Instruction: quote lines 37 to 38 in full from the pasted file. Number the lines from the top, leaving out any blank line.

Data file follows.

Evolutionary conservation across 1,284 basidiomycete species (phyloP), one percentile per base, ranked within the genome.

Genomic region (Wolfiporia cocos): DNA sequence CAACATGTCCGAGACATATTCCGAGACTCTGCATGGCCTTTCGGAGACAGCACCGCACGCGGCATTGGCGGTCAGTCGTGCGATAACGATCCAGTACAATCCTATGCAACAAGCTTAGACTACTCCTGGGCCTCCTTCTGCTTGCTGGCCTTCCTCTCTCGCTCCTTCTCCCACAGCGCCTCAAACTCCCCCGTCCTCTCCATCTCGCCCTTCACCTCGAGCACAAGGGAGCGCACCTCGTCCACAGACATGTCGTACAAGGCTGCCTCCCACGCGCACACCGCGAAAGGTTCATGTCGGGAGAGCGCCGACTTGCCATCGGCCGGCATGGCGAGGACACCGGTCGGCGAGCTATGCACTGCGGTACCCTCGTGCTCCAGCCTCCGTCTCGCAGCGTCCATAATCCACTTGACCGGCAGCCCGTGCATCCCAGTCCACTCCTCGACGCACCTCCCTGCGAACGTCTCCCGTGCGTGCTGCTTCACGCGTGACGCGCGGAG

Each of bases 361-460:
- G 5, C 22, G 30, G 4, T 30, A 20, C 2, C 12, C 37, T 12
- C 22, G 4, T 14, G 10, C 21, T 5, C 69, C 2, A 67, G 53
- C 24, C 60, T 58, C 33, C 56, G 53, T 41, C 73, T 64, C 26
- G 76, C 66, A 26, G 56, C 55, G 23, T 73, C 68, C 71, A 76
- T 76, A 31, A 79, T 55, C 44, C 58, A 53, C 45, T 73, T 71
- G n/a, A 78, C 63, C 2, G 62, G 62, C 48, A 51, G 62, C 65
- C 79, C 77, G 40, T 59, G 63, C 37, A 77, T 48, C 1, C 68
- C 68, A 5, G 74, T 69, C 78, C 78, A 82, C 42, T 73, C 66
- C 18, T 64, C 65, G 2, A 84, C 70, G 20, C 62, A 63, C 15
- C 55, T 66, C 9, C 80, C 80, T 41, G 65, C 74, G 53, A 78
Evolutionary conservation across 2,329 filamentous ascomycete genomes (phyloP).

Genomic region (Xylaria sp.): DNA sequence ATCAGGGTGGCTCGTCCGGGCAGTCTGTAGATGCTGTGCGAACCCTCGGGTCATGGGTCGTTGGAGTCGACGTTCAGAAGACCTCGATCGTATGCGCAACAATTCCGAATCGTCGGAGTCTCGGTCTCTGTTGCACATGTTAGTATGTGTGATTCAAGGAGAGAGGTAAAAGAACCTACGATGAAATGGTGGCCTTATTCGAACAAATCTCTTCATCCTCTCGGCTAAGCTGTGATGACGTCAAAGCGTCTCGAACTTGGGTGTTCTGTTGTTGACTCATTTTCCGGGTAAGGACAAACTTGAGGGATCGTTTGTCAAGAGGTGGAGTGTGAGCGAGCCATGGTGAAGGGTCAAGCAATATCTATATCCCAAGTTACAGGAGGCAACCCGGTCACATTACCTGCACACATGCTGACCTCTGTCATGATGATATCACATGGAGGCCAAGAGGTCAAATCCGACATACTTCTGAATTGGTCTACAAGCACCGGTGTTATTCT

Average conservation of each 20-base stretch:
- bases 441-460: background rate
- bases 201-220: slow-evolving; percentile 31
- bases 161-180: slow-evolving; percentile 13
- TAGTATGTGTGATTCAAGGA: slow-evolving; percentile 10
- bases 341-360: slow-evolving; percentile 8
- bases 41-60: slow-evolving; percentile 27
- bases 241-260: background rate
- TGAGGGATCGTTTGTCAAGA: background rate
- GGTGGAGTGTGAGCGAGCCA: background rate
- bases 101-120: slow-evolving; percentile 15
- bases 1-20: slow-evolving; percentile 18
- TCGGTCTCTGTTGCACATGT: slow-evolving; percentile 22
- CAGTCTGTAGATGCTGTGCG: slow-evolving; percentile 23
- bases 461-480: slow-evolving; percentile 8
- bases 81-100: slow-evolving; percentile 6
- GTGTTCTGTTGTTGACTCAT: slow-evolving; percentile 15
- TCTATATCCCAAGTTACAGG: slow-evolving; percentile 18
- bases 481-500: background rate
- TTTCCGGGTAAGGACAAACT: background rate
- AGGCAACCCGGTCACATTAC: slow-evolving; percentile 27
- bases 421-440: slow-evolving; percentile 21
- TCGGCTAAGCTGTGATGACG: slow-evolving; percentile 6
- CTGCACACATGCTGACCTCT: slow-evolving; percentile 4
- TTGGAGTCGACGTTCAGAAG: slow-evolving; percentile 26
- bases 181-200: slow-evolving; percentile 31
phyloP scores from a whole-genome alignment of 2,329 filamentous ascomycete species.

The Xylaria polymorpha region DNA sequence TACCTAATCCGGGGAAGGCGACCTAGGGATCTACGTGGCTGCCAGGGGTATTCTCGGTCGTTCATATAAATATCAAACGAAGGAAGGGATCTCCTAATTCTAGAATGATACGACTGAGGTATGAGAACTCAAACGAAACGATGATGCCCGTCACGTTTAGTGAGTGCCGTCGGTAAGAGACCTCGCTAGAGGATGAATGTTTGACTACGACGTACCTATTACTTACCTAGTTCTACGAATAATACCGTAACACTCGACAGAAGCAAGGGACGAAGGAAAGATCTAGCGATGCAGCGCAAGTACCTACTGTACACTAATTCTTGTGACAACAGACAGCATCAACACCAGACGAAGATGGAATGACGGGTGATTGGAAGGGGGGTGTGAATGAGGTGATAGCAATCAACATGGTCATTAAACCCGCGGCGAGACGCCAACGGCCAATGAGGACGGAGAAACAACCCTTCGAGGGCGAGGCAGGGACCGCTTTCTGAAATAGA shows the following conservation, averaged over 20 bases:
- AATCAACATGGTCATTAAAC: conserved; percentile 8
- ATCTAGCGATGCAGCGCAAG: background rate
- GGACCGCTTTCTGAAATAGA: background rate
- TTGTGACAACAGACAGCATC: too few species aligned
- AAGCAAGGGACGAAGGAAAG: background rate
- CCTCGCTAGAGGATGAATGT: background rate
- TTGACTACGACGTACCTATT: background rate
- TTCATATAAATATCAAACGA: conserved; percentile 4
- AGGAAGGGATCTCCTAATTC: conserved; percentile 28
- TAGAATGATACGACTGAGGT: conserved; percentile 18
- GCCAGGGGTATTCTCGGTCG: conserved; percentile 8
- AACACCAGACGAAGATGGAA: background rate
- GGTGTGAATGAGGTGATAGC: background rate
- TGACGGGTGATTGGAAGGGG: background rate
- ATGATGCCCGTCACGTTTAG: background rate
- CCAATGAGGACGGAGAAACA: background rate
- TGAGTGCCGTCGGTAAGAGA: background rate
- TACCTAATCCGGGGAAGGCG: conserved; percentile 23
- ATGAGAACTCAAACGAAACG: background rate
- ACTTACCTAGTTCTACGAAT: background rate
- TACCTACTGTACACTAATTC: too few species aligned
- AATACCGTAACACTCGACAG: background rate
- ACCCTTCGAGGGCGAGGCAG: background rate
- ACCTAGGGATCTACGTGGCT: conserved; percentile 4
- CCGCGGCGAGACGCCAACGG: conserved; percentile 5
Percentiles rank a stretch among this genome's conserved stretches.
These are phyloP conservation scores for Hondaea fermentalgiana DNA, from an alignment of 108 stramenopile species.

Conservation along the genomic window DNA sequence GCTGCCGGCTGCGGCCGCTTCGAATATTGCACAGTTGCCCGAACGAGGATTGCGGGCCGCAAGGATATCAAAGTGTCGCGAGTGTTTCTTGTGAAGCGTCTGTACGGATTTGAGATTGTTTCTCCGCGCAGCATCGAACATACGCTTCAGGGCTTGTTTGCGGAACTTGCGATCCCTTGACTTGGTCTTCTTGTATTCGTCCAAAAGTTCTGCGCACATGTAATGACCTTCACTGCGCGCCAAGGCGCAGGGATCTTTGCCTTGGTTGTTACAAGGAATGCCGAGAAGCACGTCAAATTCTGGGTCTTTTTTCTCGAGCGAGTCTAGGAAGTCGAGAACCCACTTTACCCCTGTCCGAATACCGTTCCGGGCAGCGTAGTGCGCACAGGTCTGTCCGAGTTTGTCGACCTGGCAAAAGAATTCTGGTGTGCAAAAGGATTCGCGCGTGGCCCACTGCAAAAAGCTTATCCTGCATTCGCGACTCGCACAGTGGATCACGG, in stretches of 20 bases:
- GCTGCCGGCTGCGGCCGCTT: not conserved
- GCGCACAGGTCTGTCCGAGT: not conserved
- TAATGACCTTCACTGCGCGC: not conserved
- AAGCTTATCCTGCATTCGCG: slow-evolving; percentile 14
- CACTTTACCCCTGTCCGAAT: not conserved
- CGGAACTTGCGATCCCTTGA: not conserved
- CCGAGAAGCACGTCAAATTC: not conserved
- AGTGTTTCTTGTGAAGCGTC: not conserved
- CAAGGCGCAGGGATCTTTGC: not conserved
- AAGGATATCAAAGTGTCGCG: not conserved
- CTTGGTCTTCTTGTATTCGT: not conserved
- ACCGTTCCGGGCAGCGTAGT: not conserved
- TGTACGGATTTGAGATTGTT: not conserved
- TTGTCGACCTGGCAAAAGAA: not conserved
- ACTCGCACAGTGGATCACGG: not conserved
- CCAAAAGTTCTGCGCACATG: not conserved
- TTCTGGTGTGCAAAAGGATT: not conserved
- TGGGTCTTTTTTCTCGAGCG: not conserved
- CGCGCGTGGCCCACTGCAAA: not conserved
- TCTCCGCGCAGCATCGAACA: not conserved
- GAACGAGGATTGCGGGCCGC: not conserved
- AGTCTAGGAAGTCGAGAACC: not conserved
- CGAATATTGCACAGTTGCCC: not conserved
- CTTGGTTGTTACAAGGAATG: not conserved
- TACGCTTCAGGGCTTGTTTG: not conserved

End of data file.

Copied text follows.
- bases 421-440: slow-evolving; percentile 21
- TCGGCTAAGCTGTGATGACG: slow-evolving; percentile 6